As of Wednesday, no laboratory in the state had been fully certified by the Arizona Department of Health Services (DHS) to provide all the different tests required by the November 1 deadline set in a state law last year.
Raul Molina, chief operating officer at The Mint, which bills itself as the state's largest dispensary, said products would have to go to two separate labs to get a full panel of tests.
“So it’s impossible to get all panels," he said.
The lab in the state closest to being fully certified is currently only approved for five of the seven tests required. Two labs currently offer four of the seven tests and three others have been approved for only one or two of the tests.
Marijuana products will be tested for potency, and also for pollutants like heavy metals, solvents, pesticides, and bacteria, according to state regulations. Arizona has lagged behind other states with medical marijuana programs in requiring testing, something the law and regulations are meant to address.
Part of the issue right now is that Arizona adopted one of the most extensive lists of pesticides to test for — based on Oregon's standards — right off the bat, said George Griffeth, co-founder of the Arizona Cannabis Laboratory Association.
"You don't go from no testing to testing the Oregon list with no hitch," Griffeth told New Times last month. At the time, he was confident that his lab would sail through the certification process with the state. Currently, it's only certified to do potency testing.
Delays in the certification process, according to Griffeth, are due to a backlog of labs for state experts to review, difficulty in calibrating equipment for all of the different pesticides, and a shortage of the substances needed to ensure testing machines are calibrated correctly. Each certification test requires a different state expert to come to lab sites, he said.
“It’s all crashing together at once,” Griffeth said.
The decision on what pesticides to test for was not set in the law, but recommended by a committee of marijuana industry members. Griffeth said DHS is continuing to tweak the requirements as recently as last week, including removing one testing item his lab was struggling with.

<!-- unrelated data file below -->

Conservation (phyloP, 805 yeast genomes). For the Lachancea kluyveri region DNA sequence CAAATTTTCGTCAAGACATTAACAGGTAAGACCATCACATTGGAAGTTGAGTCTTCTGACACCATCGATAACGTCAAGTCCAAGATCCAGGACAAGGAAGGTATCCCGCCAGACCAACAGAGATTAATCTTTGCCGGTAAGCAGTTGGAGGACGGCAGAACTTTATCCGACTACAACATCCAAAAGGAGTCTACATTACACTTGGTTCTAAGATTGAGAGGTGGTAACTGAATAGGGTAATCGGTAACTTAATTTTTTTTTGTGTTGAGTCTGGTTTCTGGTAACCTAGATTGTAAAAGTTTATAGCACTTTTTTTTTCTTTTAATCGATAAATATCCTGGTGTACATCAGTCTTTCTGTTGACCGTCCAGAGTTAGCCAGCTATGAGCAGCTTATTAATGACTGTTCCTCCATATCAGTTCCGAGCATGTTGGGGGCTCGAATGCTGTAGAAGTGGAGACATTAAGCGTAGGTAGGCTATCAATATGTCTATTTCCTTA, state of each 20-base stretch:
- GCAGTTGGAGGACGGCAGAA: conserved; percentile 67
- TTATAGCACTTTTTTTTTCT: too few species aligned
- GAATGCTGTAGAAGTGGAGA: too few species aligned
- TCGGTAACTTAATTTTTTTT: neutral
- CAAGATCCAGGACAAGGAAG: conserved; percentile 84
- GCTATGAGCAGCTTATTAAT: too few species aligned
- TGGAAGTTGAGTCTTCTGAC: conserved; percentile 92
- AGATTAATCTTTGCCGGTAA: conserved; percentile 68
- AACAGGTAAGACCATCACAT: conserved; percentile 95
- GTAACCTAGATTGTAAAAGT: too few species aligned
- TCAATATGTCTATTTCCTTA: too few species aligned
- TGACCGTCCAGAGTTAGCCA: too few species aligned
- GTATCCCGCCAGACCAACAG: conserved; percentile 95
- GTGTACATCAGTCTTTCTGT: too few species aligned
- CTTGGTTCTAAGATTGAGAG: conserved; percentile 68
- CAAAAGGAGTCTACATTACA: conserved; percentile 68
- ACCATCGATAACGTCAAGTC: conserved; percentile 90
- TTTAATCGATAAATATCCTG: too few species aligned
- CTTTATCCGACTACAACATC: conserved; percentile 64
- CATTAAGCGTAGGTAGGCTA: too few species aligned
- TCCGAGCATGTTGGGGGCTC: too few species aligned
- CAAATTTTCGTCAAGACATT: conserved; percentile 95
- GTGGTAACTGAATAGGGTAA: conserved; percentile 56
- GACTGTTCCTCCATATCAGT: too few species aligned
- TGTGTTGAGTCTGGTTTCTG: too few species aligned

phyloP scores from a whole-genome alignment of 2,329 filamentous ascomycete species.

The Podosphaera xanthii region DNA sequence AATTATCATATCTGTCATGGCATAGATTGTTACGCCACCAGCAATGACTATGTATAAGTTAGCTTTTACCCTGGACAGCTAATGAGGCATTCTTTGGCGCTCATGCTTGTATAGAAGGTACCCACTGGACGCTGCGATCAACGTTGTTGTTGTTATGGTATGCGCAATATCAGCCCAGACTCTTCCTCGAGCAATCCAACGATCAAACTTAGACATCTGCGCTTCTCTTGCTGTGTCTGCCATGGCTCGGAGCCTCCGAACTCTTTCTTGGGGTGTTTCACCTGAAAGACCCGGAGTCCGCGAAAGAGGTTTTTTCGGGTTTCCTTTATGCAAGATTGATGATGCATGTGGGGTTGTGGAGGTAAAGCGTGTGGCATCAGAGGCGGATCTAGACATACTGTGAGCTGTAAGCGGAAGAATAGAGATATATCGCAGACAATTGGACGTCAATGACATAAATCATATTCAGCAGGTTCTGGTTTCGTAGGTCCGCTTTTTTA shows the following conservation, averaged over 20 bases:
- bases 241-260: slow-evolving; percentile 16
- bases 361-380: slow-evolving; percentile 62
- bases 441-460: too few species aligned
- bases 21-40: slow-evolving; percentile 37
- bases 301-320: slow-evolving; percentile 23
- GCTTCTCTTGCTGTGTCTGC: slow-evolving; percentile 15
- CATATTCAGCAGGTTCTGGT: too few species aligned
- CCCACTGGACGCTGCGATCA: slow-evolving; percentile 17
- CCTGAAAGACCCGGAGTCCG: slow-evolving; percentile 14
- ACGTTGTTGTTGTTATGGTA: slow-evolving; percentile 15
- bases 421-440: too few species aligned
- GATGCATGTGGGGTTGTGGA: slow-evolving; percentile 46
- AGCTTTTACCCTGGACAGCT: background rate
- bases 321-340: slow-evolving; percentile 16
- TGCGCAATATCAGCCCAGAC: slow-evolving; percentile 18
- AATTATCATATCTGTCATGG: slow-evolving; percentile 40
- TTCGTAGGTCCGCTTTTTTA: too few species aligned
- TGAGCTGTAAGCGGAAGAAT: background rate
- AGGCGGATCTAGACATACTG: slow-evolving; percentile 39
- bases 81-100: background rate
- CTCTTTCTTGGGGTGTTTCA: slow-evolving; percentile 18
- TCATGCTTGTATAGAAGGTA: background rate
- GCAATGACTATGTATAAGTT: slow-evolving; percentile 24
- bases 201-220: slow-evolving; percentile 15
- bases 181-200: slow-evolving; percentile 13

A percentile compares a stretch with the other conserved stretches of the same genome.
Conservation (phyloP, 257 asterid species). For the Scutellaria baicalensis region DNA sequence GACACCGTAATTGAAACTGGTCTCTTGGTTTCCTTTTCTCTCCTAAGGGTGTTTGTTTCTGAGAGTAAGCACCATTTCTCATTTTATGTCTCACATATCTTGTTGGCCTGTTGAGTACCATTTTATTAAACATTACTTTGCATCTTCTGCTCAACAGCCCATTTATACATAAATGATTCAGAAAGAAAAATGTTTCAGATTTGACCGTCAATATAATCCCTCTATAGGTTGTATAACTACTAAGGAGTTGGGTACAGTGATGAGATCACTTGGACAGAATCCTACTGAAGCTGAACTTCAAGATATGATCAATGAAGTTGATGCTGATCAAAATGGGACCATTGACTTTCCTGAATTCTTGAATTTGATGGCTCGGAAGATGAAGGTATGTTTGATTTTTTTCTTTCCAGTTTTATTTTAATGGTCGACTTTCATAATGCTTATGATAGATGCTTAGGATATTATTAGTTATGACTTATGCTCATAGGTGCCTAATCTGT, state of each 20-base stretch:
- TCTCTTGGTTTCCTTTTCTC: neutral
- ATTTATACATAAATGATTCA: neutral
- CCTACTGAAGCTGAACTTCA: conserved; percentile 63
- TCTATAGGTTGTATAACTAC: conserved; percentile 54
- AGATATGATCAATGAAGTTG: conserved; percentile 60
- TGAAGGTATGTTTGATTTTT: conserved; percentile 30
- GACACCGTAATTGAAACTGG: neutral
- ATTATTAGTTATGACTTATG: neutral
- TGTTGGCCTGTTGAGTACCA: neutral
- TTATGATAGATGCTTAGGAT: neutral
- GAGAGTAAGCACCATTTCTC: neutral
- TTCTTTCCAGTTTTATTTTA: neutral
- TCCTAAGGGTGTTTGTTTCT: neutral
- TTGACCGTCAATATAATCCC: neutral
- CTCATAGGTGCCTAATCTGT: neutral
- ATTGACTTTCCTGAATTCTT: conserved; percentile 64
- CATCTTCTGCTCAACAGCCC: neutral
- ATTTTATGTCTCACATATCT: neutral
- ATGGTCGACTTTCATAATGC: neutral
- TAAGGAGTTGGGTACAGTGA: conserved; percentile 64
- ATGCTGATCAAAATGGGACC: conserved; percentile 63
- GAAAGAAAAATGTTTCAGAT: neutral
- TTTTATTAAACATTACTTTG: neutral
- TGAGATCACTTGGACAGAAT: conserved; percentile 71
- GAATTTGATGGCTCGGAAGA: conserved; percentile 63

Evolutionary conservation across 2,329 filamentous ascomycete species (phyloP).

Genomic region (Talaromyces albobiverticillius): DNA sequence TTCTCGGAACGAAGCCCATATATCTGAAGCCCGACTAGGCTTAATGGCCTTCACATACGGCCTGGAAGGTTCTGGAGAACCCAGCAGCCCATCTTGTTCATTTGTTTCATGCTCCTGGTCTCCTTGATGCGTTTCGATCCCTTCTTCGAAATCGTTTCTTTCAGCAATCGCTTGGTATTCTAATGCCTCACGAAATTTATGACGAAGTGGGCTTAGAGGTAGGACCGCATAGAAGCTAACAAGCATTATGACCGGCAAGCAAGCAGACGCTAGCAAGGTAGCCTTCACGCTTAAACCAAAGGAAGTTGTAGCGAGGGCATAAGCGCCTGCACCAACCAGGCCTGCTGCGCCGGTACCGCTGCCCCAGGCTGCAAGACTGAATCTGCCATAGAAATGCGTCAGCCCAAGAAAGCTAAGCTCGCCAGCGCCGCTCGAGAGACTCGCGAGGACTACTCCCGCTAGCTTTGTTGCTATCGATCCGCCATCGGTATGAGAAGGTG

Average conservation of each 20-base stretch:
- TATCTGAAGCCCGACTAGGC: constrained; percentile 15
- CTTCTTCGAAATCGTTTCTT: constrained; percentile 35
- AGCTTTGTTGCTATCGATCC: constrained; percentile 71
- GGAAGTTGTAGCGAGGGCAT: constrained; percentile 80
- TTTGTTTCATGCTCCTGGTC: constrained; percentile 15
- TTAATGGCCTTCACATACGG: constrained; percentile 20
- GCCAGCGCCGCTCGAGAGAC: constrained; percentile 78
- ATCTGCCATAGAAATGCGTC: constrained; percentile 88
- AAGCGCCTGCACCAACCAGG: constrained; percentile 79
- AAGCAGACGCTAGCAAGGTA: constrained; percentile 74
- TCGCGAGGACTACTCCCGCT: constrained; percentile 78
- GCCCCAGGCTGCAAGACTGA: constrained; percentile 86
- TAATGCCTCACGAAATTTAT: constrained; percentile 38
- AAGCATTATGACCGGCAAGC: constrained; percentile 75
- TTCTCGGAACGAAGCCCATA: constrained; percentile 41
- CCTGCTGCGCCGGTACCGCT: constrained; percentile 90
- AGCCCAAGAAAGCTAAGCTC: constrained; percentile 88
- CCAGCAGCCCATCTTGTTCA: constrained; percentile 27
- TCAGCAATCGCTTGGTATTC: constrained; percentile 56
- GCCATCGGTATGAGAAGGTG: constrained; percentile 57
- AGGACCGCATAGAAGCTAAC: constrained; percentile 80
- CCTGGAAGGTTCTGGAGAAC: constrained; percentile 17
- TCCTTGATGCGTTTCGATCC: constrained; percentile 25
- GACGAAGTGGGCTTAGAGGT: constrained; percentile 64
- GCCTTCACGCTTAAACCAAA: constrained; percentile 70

Despite the difficulties with certification, Griffeth said the lab has been receiving eight times as many samples this month as it did last month for the tests that have been approved.
“It’s all people who knew it was coming but just didn't do anything,” he said.
“I know of members who have sent samples to multiple labs and received different results from each lab it was sent to,” Richard said.
Either way, Richard said he's confident that dispensaries, labs, and the state will be able to work together to ensure a smooth transition.
“No regulatory scheme is perfect on day one," he said.
Last month, Molina at The Mint had predicted shortages when the deadline went into effect. Now he's less concerned.
“It’s not going to be as bad as we thought,” he said.
While The Mint's products won't technically have passed every testing category, Molina said the merchandise will have received all the testing feasible. He's heard that if the dispensary receives a notice of deficiency from the state, it just needs to submit a notice to the state that they're trying to fully comply but are currently unable to.
Steve White, CEO of Harvest Health & Recreation, Inc., which operates 15 locations in Arizona, said much the same.
“I just don't see anything that on November 1 is going to change,” he said.
A spokesperson for DHS said that the agency will begin implementing the law as of November 1, "while continuing to work with dispensaries and laboratories to ensure that medical marijuana is available and safe for patients."
"Dispensaries working with certified labs should begin offering tested products to patients on Nov. 1," DHS spokesperson Holly Poynter said in a statement.
Kaitlynn Henderson, media coordinator for Desert Valley Testing, the lab with the most certifications, said the lab had started preparing to be certified a year-and-a-half ago. Now, the lab is just waiting to be certified for pesticides, she said. In the meantime, the volume of samples has swelled turnaround times from just three days to up to 15.
“Honestly, we just don’t have enough manpower and hours of the day,” she said.
While White and Molina said they have not had trouble with access to testing, it remains to be seen how smaller operations that don't have existing relationships with laboratories will fare. When Oregon ran into similar issues in 2016, it was small cannabis businesses that were shut out with devastating consequences, said Beau Whitney, who conducted a study of the issue.
In the meantime, consumers aren't likely to see disruptions, though Molina says there may be a few less strains available as producers adopt economies of scale for testing.
“Testing is expensive, but as long as you’re not creating micro-batches you’re going to be fine," he said.
Molina does recommend avoiding any fire sales if a dispensary tries to unload a bunch of merchandise in the next few days before the testing deadline, though.